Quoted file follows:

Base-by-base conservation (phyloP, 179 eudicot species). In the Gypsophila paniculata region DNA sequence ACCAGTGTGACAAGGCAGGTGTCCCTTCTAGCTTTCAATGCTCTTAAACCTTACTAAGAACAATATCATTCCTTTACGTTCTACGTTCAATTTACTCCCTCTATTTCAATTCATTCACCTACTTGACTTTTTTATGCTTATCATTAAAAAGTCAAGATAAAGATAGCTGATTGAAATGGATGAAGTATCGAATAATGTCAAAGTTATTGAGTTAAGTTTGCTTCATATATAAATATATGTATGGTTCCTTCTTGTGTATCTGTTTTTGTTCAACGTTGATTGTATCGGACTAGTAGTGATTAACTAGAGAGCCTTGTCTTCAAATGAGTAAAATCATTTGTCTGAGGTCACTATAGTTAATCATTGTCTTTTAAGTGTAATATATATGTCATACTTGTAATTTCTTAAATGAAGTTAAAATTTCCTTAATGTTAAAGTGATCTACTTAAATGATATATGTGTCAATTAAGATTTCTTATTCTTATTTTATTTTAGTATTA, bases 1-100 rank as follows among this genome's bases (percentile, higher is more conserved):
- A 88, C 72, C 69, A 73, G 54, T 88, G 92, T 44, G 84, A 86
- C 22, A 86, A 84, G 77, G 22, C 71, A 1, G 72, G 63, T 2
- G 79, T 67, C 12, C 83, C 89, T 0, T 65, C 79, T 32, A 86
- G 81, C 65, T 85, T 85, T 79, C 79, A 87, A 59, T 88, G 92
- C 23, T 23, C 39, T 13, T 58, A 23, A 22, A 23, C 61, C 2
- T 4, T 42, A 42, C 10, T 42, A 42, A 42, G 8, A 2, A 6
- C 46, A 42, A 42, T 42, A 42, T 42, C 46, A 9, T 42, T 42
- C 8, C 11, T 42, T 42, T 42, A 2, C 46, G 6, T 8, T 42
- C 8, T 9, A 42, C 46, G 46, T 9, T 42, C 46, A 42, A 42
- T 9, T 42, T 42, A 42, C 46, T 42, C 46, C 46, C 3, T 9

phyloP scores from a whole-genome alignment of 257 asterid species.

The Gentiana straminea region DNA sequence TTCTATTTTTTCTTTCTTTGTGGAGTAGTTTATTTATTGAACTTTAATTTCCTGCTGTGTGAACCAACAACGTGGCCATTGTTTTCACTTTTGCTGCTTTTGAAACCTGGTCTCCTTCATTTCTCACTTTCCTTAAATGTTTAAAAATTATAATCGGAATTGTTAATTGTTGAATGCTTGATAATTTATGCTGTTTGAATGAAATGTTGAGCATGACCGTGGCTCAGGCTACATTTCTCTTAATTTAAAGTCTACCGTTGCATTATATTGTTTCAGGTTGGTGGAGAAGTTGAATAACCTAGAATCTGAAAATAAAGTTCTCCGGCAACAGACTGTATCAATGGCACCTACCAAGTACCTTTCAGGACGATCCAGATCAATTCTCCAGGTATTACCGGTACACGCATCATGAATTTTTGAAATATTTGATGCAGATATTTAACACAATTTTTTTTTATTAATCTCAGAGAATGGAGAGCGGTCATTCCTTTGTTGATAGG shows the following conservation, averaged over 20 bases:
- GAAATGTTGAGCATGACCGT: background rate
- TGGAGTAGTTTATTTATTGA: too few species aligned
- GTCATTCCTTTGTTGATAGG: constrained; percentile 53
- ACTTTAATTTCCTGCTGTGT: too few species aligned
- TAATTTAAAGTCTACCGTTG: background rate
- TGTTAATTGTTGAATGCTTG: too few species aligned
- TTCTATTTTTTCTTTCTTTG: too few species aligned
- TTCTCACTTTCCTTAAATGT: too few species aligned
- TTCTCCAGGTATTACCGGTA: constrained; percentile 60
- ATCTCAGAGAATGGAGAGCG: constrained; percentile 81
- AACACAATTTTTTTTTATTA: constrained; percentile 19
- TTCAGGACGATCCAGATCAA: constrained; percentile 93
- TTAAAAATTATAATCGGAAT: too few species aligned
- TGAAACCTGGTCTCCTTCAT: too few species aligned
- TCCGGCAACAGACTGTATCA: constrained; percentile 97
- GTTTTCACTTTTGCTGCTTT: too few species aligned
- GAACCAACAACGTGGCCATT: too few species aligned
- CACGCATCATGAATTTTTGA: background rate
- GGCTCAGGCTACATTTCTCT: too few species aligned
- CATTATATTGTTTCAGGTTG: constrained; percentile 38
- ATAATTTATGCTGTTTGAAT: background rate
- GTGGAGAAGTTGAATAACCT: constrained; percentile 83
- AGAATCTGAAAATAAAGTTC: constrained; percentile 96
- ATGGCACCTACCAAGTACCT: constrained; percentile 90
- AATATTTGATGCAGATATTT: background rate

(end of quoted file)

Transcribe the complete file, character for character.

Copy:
Base-by-base conservation (phyloP, 179 eudicot species). In the Gypsophila paniculata region DNA sequence ACCAGTGTGACAAGGCAGGTGTCCCTTCTAGCTTTCAATGCTCTTAAACCTTACTAAGAACAATATCATTCCTTTACGTTCTACGTTCAATTTACTCCCTCTATTTCAATTCATTCACCTACTTGACTTTTTTATGCTTATCATTAAAAAGTCAAGATAAAGATAGCTGATTGAAATGGATGAAGTATCGAATAATGTCAAAGTTATTGAGTTAAGTTTGCTTCATATATAAATATATGTATGGTTCCTTCTTGTGTATCTGTTTTTGTTCAACGTTGATTGTATCGGACTAGTAGTGATTAACTAGAGAGCCTTGTCTTCAAATGAGTAAAATCATTTGTCTGAGGTCACTATAGTTAATCATTGTCTTTTAAGTGTAATATATATGTCATACTTGTAATTTCTTAAATGAAGTTAAAATTTCCTTAATGTTAAAGTGATCTACTTAAATGATATATGTGTCAATTAAGATTTCTTATTCTTATTTTATTTTAGTATTA, bases 1-100 rank as follows among this genome's bases (percentile, higher is more conserved):
- A 88, C 72, C 69, A 73, G 54, T 88, G 92, T 44, G 84, A 86
- C 22, A 86, A 84, G 77, G 22, C 71, A 1, G 72, G 63, T 2
- G 79, T 67, C 12, C 83, C 89, T 0, T 65, C 79, T 32, A 86
- G 81, C 65, T 85, T 85, T 79, C 79, A 87, A 59, T 88, G 92
- C 23, T 23, C 39, T 13, T 58, A 23, A 22, A 23, C 61, C 2
- T 4, T 42, A 42, C 10, T 42, A 42, A 42, G 8, A 2, A 6
- C 46, A 42, A 42, T 42, A 42, T 42, C 46, A 9, T 42, T 42
- C 8, C 11, T 42, T 42, T 42, A 2, C 46, G 6, T 8, T 42
- C 8, T 9, A 42, C 46, G 46, T 9, T 42, C 46, A 42, A 42
- T 9, T 42, T 42, A 42, C 46, T 42, C 46, C 46, C 3, T 9

phyloP scores from a whole-genome alignment of 257 asterid species.

The Gentiana straminea region DNA sequence TTCTATTTTTTCTTTCTTTGTGGAGTAGTTTATTTATTGAACTTTAATTTCCTGCTGTGTGAACCAACAACGTGGCCATTGTTTTCACTTTTGCTGCTTTTGAAACCTGGTCTCCTTCATTTCTCACTTTCCTTAAATGTTTAAAAATTATAATCGGAATTGTTAATTGTTGAATGCTTGATAATTTATGCTGTTTGAATGAAATGTTGAGCATGACCGTGGCTCAGGCTACATTTCTCTTAATTTAAAGTCTACCGTTGCATTATATTGTTTCAGGTTGGTGGAGAAGTTGAATAACCTAGAATCTGAAAATAAAGTTCTCCGGCAACAGACTGTATCAATGGCACCTACCAAGTACCTTTCAGGACGATCCAGATCAATTCTCCAGGTATTACCGGTACACGCATCATGAATTTTTGAAATATTTGATGCAGATATTTAACACAATTTTTTTTTATTAATCTCAGAGAATGGAGAGCGGTCATTCCTTTGTTGATAGG shows the following conservation, averaged over 20 bases:
- GAAATGTTGAGCATGACCGT: background rate
- TGGAGTAGTTTATTTATTGA: too few species aligned
- GTCATTCCTTTGTTGATAGG: constrained; percentile 53
- ACTTTAATTTCCTGCTGTGT: too few species aligned
- TAATTTAAAGTCTACCGTTG: background rate
- TGTTAATTGTTGAATGCTTG: too few species aligned
- TTCTATTTTTTCTTTCTTTG: too few species aligned
- TTCTCACTTTCCTTAAATGT: too few species aligned
- TTCTCCAGGTATTACCGGTA: constrained; percentile 60
- ATCTCAGAGAATGGAGAGCG: constrained; percentile 81
- AACACAATTTTTTTTTATTA: constrained; percentile 19
- TTCAGGACGATCCAGATCAA: constrained; percentile 93
- TTAAAAATTATAATCGGAAT: too few species aligned
- TGAAACCTGGTCTCCTTCAT: too few species aligned
- TCCGGCAACAGACTGTATCA: constrained; percentile 97
- GTTTTCACTTTTGCTGCTTT: too few species aligned
- GAACCAACAACGTGGCCATT: too few species aligned
- CACGCATCATGAATTTTTGA: background rate
- GGCTCAGGCTACATTTCTCT: too few species aligned
- CATTATATTGTTTCAGGTTG: constrained; percentile 38
- ATAATTTATGCTGTTTGAAT: background rate
- GTGGAGAAGTTGAATAACCT: constrained; percentile 83
- AGAATCTGAAAATAAAGTTC: constrained; percentile 96
- ATGGCACCTACCAAGTACCT: constrained; percentile 90
- AATATTTGATGCAGATATTT: background rate